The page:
Confession # 102:

So, there are times when I feel the nearly-irresistible urge to say something so heinous and shocking that it makes whoever I’m in the room with shut the fuck up.

Ex:
Prof: Freud says you want to sleep with your father!
Me: Nope.
Prof: But you do! You just don’t know you do.
Me: Nah, been there, done that. ‘M over it.

Ex. 2:
Middle-Aged Suburban Housewife: It was so terrible, the pneumonia. It was awful, having to be admitted to the hospital. I was so glad they let me go home that night, but the antibiotics were terrible, and I just hated what they did to my body.
Me: Try being hooked up to IV antibiotics, and then having to re-learn how to walk because you nearly died. Then we can talk.

Ex. 3:
Middle-Aged Amateur Carpenter: My wife had to chase me down and sit on me to get the splinter out of my hand.
Me: I lied there fully conscious and unsedated while the doctor shoved a big-ass needle into my eye, and you’re freaked out over a splinter?

Ex. 4:
Random Classmate: I could never do [heinous/illegal/terrible thing]!
Me: I bet money that if someone threatened you or the life of your little brother, you’d find that you could.

Ex. 5:
Phone: *rings for the umpteenth time*
Me: Karl’s Sex Toy Emporium, how can I help you?

Of course, the hilarious bit is that my brother is pretty much the same. Snippet of a conversation that’s actually happened:

Teenage Boy: *makes a “your mom” joke*
Will: Yeah, my mom’s dead.
Teenage Boy: *flounders* I’m sorry.
Will: I’m sure you are. That’s why you made that joke in the first place, right?
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I think this goes without saying, but as we live in a world of rampant asshattery, please allow me to state for the record: this is my intellectual property. As such, please do not copy, circulate, edit, alter, take credit for, or otherwise appropriate this material without my express permission. Thank you.

Selective Snobbery

Anyone who knows me well will know that I’m a bit of a tea snob. As in, I am very particular about how I prepare and drink my tea, because there are a bunch of little tips and tricks that help make every cup absolutely perfect.

I don’t know how many people are like me, but I feel like sharing anyway:

#1: Don’t squeeze your tea bag. It’s a common mistake, but it will make your tea bitter, and more-or-less impossible to drink without sugar.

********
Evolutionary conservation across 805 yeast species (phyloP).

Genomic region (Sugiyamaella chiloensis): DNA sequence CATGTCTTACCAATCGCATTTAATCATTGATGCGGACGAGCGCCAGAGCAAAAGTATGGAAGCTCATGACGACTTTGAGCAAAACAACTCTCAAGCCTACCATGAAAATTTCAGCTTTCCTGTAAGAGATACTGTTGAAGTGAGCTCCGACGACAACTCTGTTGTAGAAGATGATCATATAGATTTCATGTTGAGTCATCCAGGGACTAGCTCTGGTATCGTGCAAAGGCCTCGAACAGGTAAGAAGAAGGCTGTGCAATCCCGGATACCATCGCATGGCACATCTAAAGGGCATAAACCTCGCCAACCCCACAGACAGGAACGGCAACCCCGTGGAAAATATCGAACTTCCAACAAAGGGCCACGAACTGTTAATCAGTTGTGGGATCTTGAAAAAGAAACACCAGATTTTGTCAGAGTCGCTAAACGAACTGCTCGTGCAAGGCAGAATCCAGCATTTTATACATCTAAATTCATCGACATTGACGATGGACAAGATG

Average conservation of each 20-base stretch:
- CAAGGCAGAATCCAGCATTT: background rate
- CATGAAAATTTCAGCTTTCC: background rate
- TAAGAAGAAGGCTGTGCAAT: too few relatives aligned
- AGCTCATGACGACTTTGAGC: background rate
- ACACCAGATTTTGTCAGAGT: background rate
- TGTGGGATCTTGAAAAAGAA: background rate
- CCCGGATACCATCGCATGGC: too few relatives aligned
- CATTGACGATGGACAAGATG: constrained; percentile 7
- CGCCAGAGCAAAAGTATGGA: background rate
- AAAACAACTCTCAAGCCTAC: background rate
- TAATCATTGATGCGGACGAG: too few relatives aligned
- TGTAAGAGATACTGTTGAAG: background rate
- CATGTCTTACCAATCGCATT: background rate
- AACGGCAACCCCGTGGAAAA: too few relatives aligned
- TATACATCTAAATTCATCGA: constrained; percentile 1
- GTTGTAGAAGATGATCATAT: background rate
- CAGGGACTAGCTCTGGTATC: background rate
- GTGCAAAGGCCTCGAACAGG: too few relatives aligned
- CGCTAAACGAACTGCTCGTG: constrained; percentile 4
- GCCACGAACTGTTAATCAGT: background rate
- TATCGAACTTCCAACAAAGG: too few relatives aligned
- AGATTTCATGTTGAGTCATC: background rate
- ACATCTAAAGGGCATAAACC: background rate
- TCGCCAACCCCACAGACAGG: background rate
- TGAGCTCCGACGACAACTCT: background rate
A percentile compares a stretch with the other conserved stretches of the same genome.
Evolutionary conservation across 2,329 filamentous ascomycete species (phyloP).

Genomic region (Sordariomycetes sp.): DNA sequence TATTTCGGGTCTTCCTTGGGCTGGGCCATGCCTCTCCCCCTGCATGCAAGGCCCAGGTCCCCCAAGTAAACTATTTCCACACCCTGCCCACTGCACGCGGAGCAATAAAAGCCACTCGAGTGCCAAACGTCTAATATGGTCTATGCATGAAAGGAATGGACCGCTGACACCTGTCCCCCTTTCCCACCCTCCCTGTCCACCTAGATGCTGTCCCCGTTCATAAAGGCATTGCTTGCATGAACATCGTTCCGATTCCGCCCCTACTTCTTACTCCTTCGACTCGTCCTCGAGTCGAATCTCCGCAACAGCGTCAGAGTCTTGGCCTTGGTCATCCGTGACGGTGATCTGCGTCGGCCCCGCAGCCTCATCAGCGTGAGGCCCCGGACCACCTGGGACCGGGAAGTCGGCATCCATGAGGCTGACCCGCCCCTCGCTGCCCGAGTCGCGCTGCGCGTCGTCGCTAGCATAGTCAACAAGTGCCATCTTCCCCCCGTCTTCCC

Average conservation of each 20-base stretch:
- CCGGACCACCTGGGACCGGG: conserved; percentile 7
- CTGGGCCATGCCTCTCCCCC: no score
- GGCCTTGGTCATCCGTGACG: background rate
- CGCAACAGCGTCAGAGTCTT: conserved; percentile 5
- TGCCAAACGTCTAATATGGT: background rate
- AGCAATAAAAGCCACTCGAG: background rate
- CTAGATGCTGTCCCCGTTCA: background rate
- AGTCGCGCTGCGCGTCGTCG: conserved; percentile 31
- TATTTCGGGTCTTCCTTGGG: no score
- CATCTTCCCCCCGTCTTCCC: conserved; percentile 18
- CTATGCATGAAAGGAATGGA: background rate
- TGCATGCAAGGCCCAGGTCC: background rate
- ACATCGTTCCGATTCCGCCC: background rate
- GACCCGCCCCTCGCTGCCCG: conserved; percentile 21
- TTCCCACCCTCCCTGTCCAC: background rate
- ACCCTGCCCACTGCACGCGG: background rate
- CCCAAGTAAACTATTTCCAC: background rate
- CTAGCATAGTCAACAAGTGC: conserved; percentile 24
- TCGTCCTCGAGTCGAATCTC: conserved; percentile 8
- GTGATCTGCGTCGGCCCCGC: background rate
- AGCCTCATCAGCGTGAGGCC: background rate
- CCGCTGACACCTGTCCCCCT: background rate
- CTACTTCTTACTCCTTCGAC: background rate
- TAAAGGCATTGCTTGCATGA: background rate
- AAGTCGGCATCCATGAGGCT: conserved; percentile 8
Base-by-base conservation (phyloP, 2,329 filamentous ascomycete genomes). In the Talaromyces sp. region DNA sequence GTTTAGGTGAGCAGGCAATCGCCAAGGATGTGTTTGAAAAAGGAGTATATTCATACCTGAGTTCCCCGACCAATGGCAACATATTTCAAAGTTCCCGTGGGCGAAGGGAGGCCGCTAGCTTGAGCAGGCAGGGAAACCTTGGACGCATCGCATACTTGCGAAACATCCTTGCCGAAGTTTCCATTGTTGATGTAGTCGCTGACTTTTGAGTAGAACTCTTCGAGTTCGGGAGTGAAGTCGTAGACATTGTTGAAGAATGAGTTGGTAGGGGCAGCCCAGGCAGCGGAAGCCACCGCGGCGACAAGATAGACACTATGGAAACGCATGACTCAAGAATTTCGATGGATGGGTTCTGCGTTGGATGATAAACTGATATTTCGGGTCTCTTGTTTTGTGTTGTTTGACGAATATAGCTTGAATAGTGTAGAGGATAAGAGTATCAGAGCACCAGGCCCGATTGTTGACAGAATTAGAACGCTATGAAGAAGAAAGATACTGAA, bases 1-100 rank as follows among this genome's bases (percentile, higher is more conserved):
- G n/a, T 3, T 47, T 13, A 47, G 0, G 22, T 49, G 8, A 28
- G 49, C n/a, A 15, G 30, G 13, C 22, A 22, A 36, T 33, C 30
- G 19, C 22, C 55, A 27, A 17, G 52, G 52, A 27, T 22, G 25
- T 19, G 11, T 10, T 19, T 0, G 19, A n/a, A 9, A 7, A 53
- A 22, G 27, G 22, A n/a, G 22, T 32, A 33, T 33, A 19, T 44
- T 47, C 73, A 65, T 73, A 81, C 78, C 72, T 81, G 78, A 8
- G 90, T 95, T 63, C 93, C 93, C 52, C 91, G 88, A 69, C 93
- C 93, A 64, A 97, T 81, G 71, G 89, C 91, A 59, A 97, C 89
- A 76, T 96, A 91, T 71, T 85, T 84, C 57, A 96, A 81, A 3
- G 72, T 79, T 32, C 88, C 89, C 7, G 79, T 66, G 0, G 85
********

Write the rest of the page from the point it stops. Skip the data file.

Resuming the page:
#2: Loose-leaf really is better than bagged – I know it seems pretentious, but I’ve tried both, and I do actually know what I’m talking about. But I won’t judge you for just not having the time or patience to deal with loose-leaf. I get it. It’s a pain in the ass. (Although, pro tip: if you clean out your French coffee press really well, it can double as a no-hassle way to steep loose-leaf tea, and tend to be easier to clean than most infusers/tea balls.)

#3: Heat your teapot. Because, believe it or not, pre-heating your teapot (or teacup, if you’re brewing one individually) actually results in better-tasting tea – it allows the tea leaves to steep at the proper temperature, rather than a slightly-lower one because the ceramic is soaking up the heat.

#4: Teapots are your friends. No, really. They brew better-tasting tea because THEY ARE MAGICAL. (Actually, I think it’s because they trap heat and keep the tea steeping at a more consistent temperature, but “magic” seems valid.)

#5: “Boiling” is not always the right temperature for your tea. White and green tea leaves are more delicate, and boiling water will scorch them. You actually need water that is just shy of boiling for white and green tea blends – though boiling is fine for black and red teas (reds often go by the name “rooibos”), and for most herbal blends (which are properly called “infusions”, because they don’t have tea leaves in them). If you’re not sure how to get the water temp right for green/white tea, you can do one of two things:
1) let the water come to a boil, and then wait three minutes before pouring
2) let the water heat until it is steaming hot enough to be uncomfortable when you pass your hand over the pot/kettle spout

#6: In much the same way that green and white teas have different optimum brewing temperatures, they have different ideal brewing times than red and black teas. Red and black tea typically need to steep anywhere from 2-5 minutes, with 3-4 usually being ideal. White and green teas, on the other hand, only take 1-2.5 minutes to steep. Longer than that, and they develop a grassy, muddy, or bitter taste.

#7: Dunk your teabag. I know, this sounds really odd, but by dunking your teabag while your cup of tea steeps, you force the water in and out of the bag, which releases more antioxidants and other healthy compounds into your tea. It also helps compensate for brewing tea in a cup rather than a pot.